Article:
I’m reading a powerful book by Tara Sophia Mohr called Playing Big. She introduces a concept that I feel is important to share in an industry where we tend to sometimes take feedback personally.
Yes, it can sting. Our customers don’t react favourably to the new item on the menu. The head chef isn’t quite happy with our plating ideas. Our kitchen gets turned down for an award again this year. We put so much of our hearts into our work, so it’s natural to be attached to it.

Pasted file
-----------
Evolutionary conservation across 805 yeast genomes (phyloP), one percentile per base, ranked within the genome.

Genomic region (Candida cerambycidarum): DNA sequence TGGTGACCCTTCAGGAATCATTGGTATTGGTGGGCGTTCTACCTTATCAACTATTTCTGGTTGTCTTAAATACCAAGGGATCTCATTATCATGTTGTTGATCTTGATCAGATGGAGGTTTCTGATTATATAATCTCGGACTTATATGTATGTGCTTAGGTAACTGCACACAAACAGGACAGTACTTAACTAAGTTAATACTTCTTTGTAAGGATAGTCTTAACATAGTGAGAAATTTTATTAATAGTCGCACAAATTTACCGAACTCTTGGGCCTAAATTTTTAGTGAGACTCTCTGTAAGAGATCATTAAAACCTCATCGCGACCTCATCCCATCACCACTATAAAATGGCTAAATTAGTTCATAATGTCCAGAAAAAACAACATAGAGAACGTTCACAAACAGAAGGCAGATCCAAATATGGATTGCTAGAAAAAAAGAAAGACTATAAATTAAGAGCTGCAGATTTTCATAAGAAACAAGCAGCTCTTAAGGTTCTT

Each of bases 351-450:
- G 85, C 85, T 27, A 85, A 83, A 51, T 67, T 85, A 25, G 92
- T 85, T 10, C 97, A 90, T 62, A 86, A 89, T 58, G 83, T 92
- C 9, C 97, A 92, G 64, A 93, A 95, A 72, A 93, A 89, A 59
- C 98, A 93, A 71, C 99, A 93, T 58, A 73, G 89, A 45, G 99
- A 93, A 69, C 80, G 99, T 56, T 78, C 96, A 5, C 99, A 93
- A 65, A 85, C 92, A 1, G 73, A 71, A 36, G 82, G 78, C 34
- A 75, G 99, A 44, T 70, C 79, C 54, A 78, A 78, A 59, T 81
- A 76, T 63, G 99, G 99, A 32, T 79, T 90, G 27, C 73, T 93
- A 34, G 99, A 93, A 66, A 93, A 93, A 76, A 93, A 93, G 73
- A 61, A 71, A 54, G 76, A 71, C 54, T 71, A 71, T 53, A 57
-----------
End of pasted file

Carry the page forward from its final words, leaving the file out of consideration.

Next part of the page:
But the book taught me that feedback is never about us. It’s tells us what’s important to the person giving the feedback, what they appreciate and what they’re looking for. Sure, we listen to that feedback if it’s important to us, but it has to be from a place of detachment: I’m feeling angry or dejected about this, but the truth is that I simply didn’t match their criteria.
And from that more neutral place, we can decide how to move forward, chef.